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#26 – The Time Traveler’s Wife

July 4, 2007

you be nineteen eighty-eight, and i’ll be nineteen forty-oneMy friend Mark referred to Audrey Niffenegger’s debut novel The Time Traveler’s Wife as a “chick flick”. Although he chose a frustratingly inaccurate way of putting it, he’s kind of right, and even in this context “chick flick” is a way less off-putting term than the shudder-inducing “chick lit”. The Time Traveler’s Wife is not the kind of book I would usually be into, it’s essentially a basic love story. However, it’s a love story involving time travel and punk rock, so it’s okay that I liked it, right guys? Jokes aside, this book is so well written I find it hard to believe that it’s Niffenegger’s first; it’s definitely one of the better debuts I’ve read.

The story is all about the relationship between the two main characters, Henry and Claire, who take turns with the narrative. However, the twist that makes this much more than a romance novel is that Henry suffers from a disease called chrono-impairment, causing him to involuntarily travel backwards and forwards in time. It seems much like Billy Pilgrim’s time travel in Slaughterhouse-Five, except Henry is physically appearing in a different place, often meeting up with himself from other eras. The technicalities of this are not addressed any more than is strictly necessary, which is definitely for the best. Sometimes I like to hear about flux capacitors and gigawatts, but in this case, the inexplicable nature of the plot serves to raise some very interesting questions: as a result of Henry’s random travelling, Claire meets him 14 years before he meets her, and they’re sort of subtly given no choice but to fall in love with each other. There are some interesting ideas about determinism here, too, but without ever turning this into a philosophy textbook.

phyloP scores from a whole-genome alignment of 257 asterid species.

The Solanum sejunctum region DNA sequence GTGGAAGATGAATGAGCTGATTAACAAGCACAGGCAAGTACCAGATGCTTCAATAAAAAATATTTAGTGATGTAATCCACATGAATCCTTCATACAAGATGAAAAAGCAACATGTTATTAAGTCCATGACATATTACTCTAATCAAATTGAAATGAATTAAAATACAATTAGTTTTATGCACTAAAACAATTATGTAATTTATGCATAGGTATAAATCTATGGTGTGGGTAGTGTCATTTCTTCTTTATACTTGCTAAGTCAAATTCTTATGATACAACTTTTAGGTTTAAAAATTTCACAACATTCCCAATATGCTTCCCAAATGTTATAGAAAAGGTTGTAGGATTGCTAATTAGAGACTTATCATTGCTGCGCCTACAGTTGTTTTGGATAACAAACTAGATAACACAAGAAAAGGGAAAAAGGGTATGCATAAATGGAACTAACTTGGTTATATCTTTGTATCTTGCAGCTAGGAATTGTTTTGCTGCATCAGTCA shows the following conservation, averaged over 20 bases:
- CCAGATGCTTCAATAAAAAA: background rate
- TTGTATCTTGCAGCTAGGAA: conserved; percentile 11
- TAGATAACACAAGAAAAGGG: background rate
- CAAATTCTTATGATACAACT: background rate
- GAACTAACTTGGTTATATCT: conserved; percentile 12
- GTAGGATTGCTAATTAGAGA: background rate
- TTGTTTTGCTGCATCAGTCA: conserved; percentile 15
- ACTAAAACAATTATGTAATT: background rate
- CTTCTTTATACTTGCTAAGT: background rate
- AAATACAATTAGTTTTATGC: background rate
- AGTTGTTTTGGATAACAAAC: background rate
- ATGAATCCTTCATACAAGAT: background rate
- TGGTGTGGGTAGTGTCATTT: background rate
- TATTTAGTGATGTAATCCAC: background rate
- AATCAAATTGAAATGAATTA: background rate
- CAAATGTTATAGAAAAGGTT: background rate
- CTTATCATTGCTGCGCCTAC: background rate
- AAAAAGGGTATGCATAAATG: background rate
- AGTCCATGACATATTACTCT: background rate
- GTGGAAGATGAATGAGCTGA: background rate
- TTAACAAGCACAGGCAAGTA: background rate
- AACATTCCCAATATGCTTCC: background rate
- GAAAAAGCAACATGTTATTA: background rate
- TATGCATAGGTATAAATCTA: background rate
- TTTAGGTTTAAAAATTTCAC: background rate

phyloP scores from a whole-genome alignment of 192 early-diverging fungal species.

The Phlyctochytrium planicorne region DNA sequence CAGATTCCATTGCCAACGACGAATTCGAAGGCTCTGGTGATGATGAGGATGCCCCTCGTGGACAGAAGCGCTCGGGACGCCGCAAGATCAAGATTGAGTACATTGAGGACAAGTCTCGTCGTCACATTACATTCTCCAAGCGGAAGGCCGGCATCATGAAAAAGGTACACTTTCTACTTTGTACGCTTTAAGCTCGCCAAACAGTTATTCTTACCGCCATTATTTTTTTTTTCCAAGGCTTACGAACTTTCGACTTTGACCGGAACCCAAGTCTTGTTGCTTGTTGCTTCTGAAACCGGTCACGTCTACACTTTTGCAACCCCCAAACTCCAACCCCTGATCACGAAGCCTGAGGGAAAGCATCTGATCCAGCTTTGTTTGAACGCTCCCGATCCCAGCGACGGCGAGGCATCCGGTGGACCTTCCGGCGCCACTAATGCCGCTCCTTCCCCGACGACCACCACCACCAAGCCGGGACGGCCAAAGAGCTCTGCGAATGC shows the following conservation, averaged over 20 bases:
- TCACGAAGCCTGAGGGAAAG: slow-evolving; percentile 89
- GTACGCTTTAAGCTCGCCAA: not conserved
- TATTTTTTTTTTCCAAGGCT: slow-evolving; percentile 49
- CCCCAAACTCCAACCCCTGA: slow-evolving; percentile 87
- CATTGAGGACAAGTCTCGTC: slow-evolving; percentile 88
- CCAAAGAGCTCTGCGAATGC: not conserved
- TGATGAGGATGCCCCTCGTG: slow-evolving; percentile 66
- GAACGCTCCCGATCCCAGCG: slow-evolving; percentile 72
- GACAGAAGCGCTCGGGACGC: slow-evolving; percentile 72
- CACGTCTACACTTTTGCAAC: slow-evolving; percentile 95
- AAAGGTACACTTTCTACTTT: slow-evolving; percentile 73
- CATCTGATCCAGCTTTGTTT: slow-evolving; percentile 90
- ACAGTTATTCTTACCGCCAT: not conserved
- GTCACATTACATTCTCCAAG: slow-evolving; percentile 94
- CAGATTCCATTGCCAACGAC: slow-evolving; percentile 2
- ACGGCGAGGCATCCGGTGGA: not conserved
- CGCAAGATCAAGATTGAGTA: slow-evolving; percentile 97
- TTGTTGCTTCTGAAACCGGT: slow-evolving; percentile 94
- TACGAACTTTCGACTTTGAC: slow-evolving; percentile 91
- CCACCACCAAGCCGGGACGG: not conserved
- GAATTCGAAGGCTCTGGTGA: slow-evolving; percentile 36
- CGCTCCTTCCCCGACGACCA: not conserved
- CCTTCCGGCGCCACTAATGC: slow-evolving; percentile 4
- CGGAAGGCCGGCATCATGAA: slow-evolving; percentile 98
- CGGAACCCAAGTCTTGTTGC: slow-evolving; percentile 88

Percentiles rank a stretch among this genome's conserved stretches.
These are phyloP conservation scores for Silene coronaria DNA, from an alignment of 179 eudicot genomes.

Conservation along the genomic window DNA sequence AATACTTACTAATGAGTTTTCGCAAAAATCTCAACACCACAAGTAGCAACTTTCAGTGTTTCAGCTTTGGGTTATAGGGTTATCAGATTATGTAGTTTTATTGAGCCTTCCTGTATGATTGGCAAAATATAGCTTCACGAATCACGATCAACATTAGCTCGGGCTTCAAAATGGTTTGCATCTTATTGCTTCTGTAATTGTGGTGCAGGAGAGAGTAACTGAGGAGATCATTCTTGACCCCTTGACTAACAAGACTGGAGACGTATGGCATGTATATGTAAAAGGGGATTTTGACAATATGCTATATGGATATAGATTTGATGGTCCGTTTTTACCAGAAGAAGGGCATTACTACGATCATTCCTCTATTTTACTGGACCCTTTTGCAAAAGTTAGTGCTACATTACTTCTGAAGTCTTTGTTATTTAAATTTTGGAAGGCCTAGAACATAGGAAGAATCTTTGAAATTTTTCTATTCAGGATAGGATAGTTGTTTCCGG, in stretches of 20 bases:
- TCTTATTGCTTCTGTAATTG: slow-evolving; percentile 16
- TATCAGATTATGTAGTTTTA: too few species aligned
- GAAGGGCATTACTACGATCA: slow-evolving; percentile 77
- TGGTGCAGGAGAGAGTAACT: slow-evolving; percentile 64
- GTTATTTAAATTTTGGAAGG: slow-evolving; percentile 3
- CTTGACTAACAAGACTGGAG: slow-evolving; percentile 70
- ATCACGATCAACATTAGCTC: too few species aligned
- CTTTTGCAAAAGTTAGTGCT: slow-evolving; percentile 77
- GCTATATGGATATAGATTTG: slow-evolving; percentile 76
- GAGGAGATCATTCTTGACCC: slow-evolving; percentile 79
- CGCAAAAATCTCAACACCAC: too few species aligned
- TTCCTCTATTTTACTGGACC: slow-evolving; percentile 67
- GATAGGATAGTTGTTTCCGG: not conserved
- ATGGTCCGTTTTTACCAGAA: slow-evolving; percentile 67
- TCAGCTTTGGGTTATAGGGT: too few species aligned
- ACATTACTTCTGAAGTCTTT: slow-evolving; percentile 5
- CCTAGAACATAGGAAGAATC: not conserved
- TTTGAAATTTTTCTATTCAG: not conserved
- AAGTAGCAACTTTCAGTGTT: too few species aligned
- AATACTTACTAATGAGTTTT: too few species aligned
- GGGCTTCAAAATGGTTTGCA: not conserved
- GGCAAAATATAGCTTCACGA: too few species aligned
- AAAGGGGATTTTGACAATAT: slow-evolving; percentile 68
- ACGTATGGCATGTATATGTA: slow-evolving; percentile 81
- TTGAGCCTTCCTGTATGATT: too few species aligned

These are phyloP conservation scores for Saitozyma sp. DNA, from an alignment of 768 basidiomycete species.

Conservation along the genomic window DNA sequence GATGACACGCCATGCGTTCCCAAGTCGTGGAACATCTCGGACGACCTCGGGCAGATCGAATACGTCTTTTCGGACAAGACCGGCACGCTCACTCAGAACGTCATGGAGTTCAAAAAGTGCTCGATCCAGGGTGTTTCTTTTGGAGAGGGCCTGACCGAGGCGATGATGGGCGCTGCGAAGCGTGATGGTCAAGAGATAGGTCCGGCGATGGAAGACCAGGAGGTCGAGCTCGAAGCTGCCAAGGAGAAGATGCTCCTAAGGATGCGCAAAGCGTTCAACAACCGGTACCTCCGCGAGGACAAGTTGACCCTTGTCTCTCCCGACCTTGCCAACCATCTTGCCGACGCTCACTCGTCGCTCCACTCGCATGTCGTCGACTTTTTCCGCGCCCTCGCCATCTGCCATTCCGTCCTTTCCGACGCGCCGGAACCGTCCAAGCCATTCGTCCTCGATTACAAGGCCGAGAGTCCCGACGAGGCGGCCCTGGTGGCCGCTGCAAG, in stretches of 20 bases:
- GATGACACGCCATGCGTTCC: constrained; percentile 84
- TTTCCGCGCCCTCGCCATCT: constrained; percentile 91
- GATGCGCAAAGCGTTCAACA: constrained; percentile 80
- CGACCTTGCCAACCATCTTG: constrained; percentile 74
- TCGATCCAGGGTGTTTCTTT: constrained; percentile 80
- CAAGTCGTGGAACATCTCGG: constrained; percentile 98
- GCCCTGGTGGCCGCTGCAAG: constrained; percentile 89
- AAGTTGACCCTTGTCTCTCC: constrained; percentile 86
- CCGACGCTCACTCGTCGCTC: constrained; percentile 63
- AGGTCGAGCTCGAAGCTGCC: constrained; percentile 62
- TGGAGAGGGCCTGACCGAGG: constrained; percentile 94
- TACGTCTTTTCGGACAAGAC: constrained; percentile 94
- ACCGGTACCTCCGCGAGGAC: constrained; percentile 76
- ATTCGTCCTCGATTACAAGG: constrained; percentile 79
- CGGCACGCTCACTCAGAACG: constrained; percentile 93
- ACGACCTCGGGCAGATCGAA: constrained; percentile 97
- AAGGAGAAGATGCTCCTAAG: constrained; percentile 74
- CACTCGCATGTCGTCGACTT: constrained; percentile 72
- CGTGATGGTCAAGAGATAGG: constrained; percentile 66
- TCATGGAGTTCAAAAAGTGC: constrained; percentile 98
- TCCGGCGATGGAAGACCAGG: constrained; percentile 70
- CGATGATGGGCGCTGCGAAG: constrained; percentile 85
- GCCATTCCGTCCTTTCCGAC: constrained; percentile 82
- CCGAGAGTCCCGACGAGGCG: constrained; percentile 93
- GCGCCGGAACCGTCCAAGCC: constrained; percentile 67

The time travel seen in this book is not all universe-mandated hookups, though. Sometimes Henry gets to go to some punk concerts he missed the first time around, which is maybe the best superpower I’ve ever heard of, but often his time travel is unpleasant and dangerous. Henry has to teach his six year old self (howdy, paradox) how to pick pockets, mug people, and pick locks in order to ensure his survival; he travels like they do in The Terminator and arrives in new destinations naked, starving and frequently in jeopardy. The periodic action sequences keep the book moving at a good pace, and makes for kind of a Being John Malkovich situation: you’ve got an interesting premise that would have made a decent book on its own, and then a pretty good story within that premise. It’s always nice when they go that extra mile.

Like I say, The Time Traveler’s Wife is at its core a love story, predestination and criminal activity and Iggy Pop notwithstanding. If you’re in the mood for it, though, it’s a pretty great love story and an interesting read. Honestly, after a grim and depressing noir and a fairly dense futurist scientific tome, I was really in the mood for The Time Traveler’s Wife, and I enjoyed it immensely. Oh, and it turns out that Mark was right: The Time Traveler’s Wife, starring Eric Bana and Rachel McAdams, is due out in theatres in 2008. How about that.

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One comment

  1. Ah, yes. I read this book while I should have been studying Crim Pro. I love love loved this book, and I read it after originallly reading this post — well played Calum. Speaking of that, you should add “fall on your knees” by Ann-Marie MacDonald to your list. I think I have mentioned this to you before, but, just a reminder. I have found that book to be very polarizing – people tend to love it or hate it. I will be interested to hear what you think…



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